ARCATA – The Gateway Area Plan (GAP) came under more detailed review last week by the Arcata Planning Commission. A new element of the city’s general plan, the GAP outlines the land use policy for a 138-acre redevelopment area near downtown Arcata. The plan was released in December 2021 and is currently being reviewed by City Commissions, Commissions and City Council.
While last week’s planning commission meeting focused on mobility, upcoming sessions will look at streetscape employment, arts, open spaces, infrastructure, housing, design and the EIR of the project.
GAP skeptics have raised a number of nightmarish scenarios that they say would beset Arcata if GAP’s plan were passed as is, portraying the plan as, among other things, unfriendly to business.
GAP activist Chris Richards has suggested that existing businesses will be required to add accommodation if they wish to expand their business, and “be forced into stagnant business”. In written comments to the EDC, he said that “erasing rare light industrial zoned lands leaves companies with no options and would be forced out of Arcata.”
Community development manager David Loya said, as he has done in previous meetings, that no currently non-compliant businesses will be forced to relocate. He directed the curious to the project’s online FAQ, which answers the question.
Loya said major non-compliant manufacturers in the region could still have their expansion plans dealt with via discretionary review. He said city staff would likely support business expansion plans, as would Planco.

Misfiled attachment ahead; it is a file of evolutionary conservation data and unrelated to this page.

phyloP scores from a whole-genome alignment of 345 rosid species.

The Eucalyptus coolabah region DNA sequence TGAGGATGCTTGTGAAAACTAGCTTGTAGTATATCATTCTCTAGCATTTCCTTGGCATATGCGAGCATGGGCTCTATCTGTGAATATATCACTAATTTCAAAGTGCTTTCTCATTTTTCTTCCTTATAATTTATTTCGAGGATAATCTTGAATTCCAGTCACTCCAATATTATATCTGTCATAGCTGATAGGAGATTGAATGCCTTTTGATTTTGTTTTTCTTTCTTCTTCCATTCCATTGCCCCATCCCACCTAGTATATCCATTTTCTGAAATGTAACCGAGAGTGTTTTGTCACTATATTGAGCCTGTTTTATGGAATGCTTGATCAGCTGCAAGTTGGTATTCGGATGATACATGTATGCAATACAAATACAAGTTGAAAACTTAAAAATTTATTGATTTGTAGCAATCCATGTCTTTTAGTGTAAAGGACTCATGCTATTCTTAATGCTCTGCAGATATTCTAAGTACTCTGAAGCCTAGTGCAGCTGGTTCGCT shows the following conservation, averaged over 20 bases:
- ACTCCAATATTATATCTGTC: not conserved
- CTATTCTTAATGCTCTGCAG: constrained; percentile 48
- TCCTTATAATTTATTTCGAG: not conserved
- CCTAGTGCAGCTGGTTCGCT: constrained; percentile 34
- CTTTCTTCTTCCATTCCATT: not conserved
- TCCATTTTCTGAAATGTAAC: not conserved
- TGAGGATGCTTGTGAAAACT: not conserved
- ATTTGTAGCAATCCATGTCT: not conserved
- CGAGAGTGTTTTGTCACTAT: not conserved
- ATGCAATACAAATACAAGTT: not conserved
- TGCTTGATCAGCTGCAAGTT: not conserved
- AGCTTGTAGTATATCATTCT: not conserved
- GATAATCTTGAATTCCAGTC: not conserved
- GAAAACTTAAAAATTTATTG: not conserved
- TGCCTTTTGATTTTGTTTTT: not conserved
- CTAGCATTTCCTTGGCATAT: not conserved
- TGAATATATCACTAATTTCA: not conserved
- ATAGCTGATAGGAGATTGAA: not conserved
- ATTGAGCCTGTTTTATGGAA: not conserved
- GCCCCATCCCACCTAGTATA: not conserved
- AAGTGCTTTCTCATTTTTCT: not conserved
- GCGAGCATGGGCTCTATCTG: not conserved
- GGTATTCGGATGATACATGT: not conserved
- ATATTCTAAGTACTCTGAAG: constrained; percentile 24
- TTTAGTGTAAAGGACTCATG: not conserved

“It would just be a planning process like you have to do right now,” Loya said.
On the topic of the day, mobility, Loya said the GAP includes a range of “prepared” policies that will enable infrastructure to support sustainable neighborhoods’ alternative modes of transport such as public transport, walking paths and the bike. It also reduces parking needs and encourages carpooling, he said.
“There’s a lot of thought that has gone into creating options for a car-free lifestyle,” Loya said.
The “complete streets” policy being considered by the city council highlights ways in which communities have implemented alternative transportation features such as bulbouts and bike boulevards, Loya said. These include various layouts for street design incorporating sidewalks, cycle paths and roads.
Loya said GAP policies encourage such features, but they would be specified in detail in all development plans.